Photographer's Camera Gear Stolen At Wedding: What Can We Learn?

Photographer's Camera Gear Stolen At Wedding: What Can We Learn?

Martin Gregorian from Butterfly Photography was shooting a wedding ceremony in an outdoor park in Vancouver B.C. last weekend and became the victim of an increasingly common crime. His camera bag was stolen by a thief posing as a tourist right in the middle of the ceremony! Now, don't just brush this off as something that could never happen to you; let's learn something from this so we don't find ourselves scrambling during a wedding as well.

The thief was caught on camera lifting the bag from a back aisle, but has not been identified as of yet. If you recognize the thief in this video, please contact the Vancouver Police and offer your assistance.

I have a great awareness of what Martin is going through right now, because about 5 years ago my studio was broken into and all of my camera gear was stolen. Just as I learned a lot about storing gear, backup equipment, and safe image carrying and backup, I'm sure Martin is going to be ultra aware of bystanders in the future and will be adjusting his equipment setup to make sure that this won't happen again.

So, what can we learn from all of this that can move us forward and away from the risks of theft and loss or damage? Again I stress, this CAN happen to you, and you need to be prepared to prevent it from happening.

Prevent Theft And Damage Of Your Gear

The reason a thief was able to take off with Martin's gear was because it was in a pelican case at the back of the ceremony seating area and nobody was paying particular attention to it at the time. Hands up if you ever leave your camera case or bag somewhere during a ceremony so you're not carrying the full weight of it the whole day. I'm sure we have all done it at one point, and I'm as guilty as most, so let's hold off on the throwing of stones here for a bit.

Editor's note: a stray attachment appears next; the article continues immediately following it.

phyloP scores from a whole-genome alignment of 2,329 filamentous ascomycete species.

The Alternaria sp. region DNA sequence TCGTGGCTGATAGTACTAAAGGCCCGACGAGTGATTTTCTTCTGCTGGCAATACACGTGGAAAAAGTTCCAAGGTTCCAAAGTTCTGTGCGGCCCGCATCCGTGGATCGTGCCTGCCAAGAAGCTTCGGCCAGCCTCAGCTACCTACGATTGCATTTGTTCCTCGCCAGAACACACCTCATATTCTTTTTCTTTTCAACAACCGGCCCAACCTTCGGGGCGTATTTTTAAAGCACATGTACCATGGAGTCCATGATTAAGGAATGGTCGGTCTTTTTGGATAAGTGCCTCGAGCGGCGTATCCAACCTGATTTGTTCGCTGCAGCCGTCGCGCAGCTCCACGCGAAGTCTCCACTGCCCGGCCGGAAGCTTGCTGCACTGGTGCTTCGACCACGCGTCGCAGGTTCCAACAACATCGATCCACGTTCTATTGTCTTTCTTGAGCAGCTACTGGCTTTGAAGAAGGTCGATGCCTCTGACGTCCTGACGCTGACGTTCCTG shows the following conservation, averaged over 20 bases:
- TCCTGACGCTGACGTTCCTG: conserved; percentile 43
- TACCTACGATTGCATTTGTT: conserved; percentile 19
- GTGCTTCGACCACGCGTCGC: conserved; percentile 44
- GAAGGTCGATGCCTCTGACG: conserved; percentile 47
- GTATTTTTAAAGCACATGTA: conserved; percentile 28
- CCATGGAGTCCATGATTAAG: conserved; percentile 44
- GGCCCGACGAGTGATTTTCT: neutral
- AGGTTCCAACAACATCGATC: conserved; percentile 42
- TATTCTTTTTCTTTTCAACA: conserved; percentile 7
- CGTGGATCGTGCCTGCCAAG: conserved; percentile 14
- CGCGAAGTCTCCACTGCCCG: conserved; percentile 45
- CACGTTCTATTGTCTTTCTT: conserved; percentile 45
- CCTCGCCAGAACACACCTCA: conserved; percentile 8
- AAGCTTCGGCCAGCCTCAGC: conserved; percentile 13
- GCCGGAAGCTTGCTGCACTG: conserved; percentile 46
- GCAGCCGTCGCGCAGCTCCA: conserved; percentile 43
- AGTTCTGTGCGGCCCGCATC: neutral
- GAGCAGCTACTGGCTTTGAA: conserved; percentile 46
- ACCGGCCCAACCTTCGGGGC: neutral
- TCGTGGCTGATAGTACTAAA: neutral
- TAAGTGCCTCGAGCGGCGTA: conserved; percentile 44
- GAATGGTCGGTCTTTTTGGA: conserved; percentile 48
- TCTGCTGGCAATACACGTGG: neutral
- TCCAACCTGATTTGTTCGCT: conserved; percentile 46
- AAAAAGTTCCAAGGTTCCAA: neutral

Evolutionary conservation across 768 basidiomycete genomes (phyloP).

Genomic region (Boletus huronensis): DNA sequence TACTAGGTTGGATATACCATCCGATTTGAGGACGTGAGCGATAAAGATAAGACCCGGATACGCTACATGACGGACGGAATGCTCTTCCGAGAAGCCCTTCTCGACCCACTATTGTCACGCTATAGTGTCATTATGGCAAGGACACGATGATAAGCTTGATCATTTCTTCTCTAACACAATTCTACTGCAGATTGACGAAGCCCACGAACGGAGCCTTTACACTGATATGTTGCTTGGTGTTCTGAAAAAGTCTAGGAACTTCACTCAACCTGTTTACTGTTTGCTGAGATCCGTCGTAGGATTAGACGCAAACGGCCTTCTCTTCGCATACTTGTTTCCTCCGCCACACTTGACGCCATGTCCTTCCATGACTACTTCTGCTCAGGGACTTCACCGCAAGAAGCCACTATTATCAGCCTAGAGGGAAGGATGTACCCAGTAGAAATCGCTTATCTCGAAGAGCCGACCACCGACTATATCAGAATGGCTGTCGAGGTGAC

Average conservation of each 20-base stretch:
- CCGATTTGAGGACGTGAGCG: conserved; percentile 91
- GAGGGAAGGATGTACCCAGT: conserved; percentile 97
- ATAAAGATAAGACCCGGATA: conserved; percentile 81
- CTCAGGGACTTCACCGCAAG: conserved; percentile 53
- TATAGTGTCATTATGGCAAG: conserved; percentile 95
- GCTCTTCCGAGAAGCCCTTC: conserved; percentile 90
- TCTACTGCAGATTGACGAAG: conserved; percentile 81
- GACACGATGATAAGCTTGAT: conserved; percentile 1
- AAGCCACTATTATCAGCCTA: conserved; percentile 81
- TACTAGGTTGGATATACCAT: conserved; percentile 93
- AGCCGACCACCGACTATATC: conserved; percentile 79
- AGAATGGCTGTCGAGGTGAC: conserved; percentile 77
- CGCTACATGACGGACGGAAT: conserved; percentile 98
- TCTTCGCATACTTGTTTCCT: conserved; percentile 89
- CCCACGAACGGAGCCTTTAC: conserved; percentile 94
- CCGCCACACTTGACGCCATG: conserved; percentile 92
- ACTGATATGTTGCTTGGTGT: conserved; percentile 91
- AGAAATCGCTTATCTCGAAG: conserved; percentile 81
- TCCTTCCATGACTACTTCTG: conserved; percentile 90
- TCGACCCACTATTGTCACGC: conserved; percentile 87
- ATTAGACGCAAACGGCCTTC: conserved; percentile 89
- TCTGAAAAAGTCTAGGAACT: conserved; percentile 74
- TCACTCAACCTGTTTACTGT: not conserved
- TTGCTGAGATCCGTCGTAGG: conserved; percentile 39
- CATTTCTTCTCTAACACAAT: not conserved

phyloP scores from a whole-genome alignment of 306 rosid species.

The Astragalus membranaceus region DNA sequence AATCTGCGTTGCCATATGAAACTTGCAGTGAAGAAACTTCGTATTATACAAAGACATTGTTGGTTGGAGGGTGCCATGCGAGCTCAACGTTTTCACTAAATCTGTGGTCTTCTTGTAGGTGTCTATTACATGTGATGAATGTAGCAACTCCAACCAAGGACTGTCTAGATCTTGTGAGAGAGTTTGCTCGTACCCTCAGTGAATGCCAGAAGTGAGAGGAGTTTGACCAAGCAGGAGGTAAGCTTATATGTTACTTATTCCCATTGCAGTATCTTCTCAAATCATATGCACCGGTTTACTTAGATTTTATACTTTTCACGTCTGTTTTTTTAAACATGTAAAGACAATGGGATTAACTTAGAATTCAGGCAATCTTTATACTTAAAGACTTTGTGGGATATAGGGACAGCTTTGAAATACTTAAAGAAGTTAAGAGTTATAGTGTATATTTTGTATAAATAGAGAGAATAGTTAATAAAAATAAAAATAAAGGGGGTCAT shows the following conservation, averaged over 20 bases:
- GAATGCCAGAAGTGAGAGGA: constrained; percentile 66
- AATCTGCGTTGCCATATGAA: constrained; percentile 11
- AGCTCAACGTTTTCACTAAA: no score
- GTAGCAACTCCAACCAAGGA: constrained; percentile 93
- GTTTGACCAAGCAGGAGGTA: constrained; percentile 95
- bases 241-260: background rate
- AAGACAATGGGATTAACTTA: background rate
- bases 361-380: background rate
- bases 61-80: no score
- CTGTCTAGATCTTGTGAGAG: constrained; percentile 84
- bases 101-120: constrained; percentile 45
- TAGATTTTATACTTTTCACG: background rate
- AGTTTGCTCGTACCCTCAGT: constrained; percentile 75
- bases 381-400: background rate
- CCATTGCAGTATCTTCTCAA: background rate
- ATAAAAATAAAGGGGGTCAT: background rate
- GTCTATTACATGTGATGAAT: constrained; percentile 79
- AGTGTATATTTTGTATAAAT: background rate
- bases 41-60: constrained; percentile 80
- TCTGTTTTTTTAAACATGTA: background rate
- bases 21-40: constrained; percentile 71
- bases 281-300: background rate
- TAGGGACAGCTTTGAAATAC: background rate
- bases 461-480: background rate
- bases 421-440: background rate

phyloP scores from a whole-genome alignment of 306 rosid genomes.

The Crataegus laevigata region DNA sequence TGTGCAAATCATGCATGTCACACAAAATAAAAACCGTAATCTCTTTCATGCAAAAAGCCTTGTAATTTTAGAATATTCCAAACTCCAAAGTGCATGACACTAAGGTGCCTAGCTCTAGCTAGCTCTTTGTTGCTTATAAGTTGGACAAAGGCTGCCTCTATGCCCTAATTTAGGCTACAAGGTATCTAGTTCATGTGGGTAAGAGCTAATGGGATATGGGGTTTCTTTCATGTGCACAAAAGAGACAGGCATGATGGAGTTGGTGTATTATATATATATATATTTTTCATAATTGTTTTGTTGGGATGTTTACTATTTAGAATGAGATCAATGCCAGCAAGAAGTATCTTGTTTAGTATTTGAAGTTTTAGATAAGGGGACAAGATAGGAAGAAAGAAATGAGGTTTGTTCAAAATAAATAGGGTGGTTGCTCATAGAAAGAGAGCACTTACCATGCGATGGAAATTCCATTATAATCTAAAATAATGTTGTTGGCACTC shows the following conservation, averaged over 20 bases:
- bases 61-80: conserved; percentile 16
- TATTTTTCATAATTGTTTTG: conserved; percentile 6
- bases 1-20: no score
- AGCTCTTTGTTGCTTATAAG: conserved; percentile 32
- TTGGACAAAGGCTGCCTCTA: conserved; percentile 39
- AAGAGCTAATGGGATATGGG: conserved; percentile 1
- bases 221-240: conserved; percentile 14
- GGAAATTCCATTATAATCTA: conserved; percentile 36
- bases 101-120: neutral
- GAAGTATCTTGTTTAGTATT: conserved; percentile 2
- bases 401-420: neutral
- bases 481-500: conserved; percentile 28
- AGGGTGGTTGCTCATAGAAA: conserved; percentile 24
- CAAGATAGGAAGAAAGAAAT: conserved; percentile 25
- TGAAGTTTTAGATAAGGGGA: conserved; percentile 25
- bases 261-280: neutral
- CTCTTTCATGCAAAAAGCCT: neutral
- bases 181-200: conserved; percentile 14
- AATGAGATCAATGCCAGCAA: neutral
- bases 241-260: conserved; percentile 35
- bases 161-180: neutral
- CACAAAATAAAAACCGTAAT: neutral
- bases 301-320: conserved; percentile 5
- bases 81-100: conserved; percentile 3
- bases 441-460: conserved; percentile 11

This was an outdoor wedding in a public park, so there were onlookers all around and nobody really suspected anything of them. Indoor ceremonies are much more secluded from the public than outdoor ceremonies, so special attention should be placed on your gear when there is a chance of bystanders approaching it. Here are a few tips to keep in mind when you are shooting a wedding at a public location.

Tip #1 - Carry your equipment whenever possible and travel light

I carry my 2 cameras and my UNDFIND One bag almost all day and I have the massage bills to prove it. I have everything I need for the day in that bag, and any extra items that I may want to use at the reception are left in my travel case locked in the trunk of my car or on location in a safe spot. My backup gear is also with that case, ready to go in the case of an emergency like my camera ceasing to function, or if Uncle bob's battery runs out and he needs to use mine so he can continue to cover the ceremony for them (I have seriously been asked this).

Tip #2 - Have your second shooter or assistant carry your bag

It's music to my ears when my second shooter says "Here, let me carry that." For those that have a second shooter or assistant that is willing and able to carry their gear, this will free you up to move about more easily and keep your gear protected.

Tip #3 - If you have to put down your bag, ask a friendly guest if you can put it next to them